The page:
The AGA is the original heat storage range cooker.
Developed and invented when a more efficient method of cooking and roomheating was needed to replace the open-fired range. By enclosing the heat source (originally an open solid-fuel fire) it was made much more efficient and much more controllable. The layout also allowed for two hot-plates to be added - a far better solution than hanging a kettle over the open coals or on a grid shelf above the firebox.
The AGA is heated from one central source (originally a solid fuel fire but now more likely to be oil, gas or electric) and the cast iron components (hot-plates, top, front and ovens) store the heat, distributing it in the correct proportions to each oven and hot-plate, emitting a gentle warmth to the room too.
The AGA stores heat in the cast iron hot-plates and ovens, since they take time to heat up (or cool down) the cooker is maintained at its normal running temperature all the time (unless you're using a newer 'programmable AGA' - see the separate article).
Let's get a little scientific: to cook something the result is made up of time and heat; the higher the heat, the quicker it cooks. We all know that you can speed things up by using a higher temperature but you can't get away with that everytime as some larger items will burn on the outside before they're cooked on the inside so recipes specify an oven temperature and a cooking time.
Cooking in an 'ordinary' electric or gas oven you'd pre-heat to the required temperature and then cook for the alotted time, generally using the same position in the oven. The 'variable' in this 'cooking equation' is the oven temperature.
Using the AGA you simply use the oven that's set at the temperature you need (no need to pre-heat). If you want to roast - use the roasting oven, if you want to bake - use the baking oven, simmer - you guessed it - the simmering oven. Cooking times don't really change and neither do the temperatures, it's just that you put the food in the oven that suits the required temperature.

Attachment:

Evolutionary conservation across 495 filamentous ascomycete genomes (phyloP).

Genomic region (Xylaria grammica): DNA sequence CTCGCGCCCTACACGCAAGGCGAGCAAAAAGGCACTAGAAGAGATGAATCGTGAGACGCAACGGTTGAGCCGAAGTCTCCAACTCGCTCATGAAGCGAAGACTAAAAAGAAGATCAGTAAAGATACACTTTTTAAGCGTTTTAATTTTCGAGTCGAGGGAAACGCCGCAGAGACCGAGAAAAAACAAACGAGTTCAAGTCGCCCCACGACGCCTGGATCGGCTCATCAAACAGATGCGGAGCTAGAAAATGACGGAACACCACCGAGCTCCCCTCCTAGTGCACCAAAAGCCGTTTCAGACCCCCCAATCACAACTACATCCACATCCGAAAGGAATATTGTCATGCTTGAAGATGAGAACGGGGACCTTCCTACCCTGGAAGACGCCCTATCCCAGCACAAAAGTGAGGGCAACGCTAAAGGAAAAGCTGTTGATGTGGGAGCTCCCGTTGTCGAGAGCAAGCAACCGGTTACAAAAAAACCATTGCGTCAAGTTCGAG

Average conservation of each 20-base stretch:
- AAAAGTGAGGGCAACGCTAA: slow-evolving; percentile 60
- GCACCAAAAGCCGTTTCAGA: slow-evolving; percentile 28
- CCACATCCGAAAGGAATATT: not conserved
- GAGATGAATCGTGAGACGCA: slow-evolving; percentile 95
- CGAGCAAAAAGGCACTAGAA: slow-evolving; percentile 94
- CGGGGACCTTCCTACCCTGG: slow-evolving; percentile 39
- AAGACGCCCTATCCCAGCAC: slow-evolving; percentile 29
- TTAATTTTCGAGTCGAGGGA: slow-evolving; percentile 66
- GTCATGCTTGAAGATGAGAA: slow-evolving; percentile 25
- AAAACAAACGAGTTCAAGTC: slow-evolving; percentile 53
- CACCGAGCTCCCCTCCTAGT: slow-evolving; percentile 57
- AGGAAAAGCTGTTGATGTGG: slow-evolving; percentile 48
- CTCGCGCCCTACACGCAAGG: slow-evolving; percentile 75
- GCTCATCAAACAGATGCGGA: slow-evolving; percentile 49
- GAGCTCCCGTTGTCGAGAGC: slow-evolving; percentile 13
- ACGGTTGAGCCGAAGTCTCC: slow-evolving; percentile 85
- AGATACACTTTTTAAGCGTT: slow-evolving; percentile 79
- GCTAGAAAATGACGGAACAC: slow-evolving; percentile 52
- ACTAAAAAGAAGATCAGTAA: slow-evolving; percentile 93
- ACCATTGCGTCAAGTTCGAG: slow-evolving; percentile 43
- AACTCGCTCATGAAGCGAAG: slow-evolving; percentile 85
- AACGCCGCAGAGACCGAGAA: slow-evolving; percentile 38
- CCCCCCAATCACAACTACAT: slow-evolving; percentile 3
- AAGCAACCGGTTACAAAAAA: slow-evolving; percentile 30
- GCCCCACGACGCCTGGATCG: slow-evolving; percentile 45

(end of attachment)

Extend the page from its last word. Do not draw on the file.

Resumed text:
AGA ovens aren't fan ovens so are hotter towards the top - you can put your food higher or lower within an oven to vary the heat.
The heat in the roasting oven is radiated from all round, not one specific place, giving an even temperature. (You do still need to turn things round part way through like in any oven though.) Since the oven is hotter at the top you get a grilling effect if you put food high up - perfect for cheese on toast, or finishing the Shepherd's pie!
There's a hot-plate effect from the floor of the oven too - ideal for pastry, no need to blind bake as the floor of the oven ensures the pastry is fully cooked and avoiding the dreaded 'soggy bottom'!
The cast iron ovens then cook without an exposed element or flame and give the unique even heat that cooks food so wonderfully - retaining moisture and cooking through without drying out.
Another benefit to cooking on the AGA rather than an 'ordinary' oven and hob is that you make much more use of the ovens. Simmering vegetables - Instead of boiling the colour, flavour and nutrients out of your veg on the hob just bring to the boil on the hot plate, drain the water from the pan and put the lid on then steam in the simmering oven for twice the remaining time. It'll save heat and make things taste so much better.
The AGA's ovens are vented, either to the room or on some models to outside (oil and gas to the flue, for the AGA 7 Series you can purchase an external oven vent kit) so you can cook different foods at the same time without flavours transferring. If you're steaming rice or veg the steam won't cause condensation in the kitchen and you won't smell the kippers until they come out of the oven.